At 6:30 am (9 am IST) on October 7, militants of Iran-backed Hamas infiltrated Israel by land, sea and air in an orchestrated surprise attack from the Gaza Strip. The group fired nearly 5,000 missiles targeted at airports and military fortifications in Southern Israel. The attack re-ignited subdued tensions that had originally begun in August 2005.
Israel has declared war on the militant group. The country’s Prime Minister Benjamin Netanyahu said they would demolish Hamas’s strongholds in Gaza, asserting, “We are at war, and we will win.”
What We Know About The Israel War So Far
Hamas controls the Gaza Strip. It aims to establish an Islamic state in Palestine. The group is considered a terrorist organisation by Israel, the United States, and other countries.
The attack killed over 900 Israeli citizens, including women, children and elders, with thousands of others injured and/or abducted. This is one of the biggest attacks on Israel in years.
The escalating battle has prompted the Israeli military to respond with its Iron Dome missile defence system. Later that day, Israel cut off electricity, fuel and goods supply to the strip where 23 lakh Palestinians live.
The Israel Defence Forces (IDF) carried out strikes in Gaza, killing nearly 700 people in the retaliatory attacks. They also called up about 3,00,000 reservists. These soldiers are not serving in the regular army but can be called to serve whenever needed.
Impact Of The War Across Asset Classes
A knee-jerk reaction was seen across asset classes globally on the first Monday after the attack. Several Global Equity Markets fell, and some consolidated their losses to settle higher. Oil Prices saw a sudden surge, reversing their recent losses. The impact would only be prolonged if the war extends.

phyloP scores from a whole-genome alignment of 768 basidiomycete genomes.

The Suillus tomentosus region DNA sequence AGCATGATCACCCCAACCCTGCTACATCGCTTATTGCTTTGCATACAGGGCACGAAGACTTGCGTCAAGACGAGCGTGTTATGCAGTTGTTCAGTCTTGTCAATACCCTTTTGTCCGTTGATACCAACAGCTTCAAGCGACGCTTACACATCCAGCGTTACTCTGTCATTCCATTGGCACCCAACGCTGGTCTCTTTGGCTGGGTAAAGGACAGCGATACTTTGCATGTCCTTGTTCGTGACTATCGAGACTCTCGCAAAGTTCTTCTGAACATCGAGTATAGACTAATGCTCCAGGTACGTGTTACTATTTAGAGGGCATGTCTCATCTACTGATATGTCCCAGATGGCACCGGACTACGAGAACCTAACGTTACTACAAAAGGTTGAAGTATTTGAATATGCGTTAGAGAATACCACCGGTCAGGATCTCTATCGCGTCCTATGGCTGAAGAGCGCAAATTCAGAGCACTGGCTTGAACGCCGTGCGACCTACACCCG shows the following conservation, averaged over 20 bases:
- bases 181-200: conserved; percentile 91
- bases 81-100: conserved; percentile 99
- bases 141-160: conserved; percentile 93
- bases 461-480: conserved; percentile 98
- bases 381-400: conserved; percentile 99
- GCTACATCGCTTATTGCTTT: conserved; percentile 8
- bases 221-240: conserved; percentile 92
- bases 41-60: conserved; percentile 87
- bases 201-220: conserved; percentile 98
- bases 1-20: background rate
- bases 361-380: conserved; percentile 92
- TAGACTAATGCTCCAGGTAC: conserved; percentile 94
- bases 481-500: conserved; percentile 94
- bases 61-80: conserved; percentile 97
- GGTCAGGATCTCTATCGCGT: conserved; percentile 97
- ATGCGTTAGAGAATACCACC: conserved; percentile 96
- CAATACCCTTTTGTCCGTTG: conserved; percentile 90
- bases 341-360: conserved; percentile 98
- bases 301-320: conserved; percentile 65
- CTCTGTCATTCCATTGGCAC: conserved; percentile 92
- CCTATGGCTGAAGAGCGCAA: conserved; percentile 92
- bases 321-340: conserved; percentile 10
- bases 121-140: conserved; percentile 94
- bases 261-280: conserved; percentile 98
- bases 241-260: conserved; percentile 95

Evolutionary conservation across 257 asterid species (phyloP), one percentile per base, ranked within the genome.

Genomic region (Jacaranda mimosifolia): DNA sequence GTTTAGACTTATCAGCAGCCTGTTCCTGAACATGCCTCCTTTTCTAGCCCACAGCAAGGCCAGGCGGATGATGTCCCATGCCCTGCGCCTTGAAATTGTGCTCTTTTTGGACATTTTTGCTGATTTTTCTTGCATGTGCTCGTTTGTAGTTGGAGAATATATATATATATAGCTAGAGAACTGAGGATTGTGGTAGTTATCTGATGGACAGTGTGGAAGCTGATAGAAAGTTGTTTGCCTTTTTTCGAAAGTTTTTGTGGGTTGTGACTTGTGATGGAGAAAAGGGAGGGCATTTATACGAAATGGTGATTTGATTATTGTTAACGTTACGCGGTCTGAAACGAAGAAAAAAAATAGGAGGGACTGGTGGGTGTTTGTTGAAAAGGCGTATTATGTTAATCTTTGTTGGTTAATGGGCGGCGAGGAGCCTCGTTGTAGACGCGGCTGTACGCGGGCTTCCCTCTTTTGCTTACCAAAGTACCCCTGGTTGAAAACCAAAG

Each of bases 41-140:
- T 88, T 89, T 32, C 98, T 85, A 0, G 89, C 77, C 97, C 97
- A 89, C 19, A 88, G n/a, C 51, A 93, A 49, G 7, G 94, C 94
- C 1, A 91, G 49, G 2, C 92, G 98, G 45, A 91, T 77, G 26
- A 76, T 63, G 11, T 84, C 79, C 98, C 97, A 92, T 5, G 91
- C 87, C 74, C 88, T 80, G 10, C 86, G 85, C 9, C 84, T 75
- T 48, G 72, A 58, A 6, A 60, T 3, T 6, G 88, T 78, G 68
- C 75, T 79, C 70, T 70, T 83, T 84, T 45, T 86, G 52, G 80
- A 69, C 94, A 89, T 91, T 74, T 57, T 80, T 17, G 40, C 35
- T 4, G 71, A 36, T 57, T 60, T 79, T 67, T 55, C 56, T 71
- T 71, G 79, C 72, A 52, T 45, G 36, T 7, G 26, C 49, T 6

The conflict still poses huge uncertainty and risk for the stock markets and could impact inflation rates. The trust and appeal of gold as a safe haven will be boosted, and gold may gain further.
The crude oil prices saw a knee-jerk spike after the Hamas attacks on Israel. The price of Brent Oil Futures and US Crude Oil WTI Futures climbed as much as 5% the day after the attack.
The prices may increase by at most 10-12% in the near term. Beyond that, the US will open its reserves to reduce oil prices to prevent Russia from profiting from higher crude oil prices.
The impact on the oil prices may stay limited beyond the short-term, provided the war does not escalate further. If the oil prices remain higher for longer, it could hurt the rupee’s position, triggering a market with cautious and risk-averse investor sentiment. This could lead to foreign equity outflows and an elevated inflation rate.
Indian stock market indices traded lower following the mixed cues from global markets amid the geopolitical tensions in the Middle East. On October 9, domestic benchmark indices, S&P BSE Sensex and NSE Nifty50 index tumbled. All sectoral indices were trading in the red.
In Asia, markets in Japan and South Korea were closed for a public holiday. Other major Asian Indices traded mixed. Australia’s ASX 200 jumped, breaking a five-day losing streak. Hong Kong’s Hang Seng Index too closed higher. Conversely, China’s Shanghai Composite Index fell. Indices in the US, S&P 500, Nasdaq Composite and Dow Jones Industrial Average, gained.
How Should Investors Tread?
Analysts and brokers warn traders to be cautious. However, long-term investors can slowly accumulate high-quality stocks available at lower valuations. As the developments of the war unfold, the market would be better informed about the longevity and spread of this conflict. Till then, refrain from big, risky trades.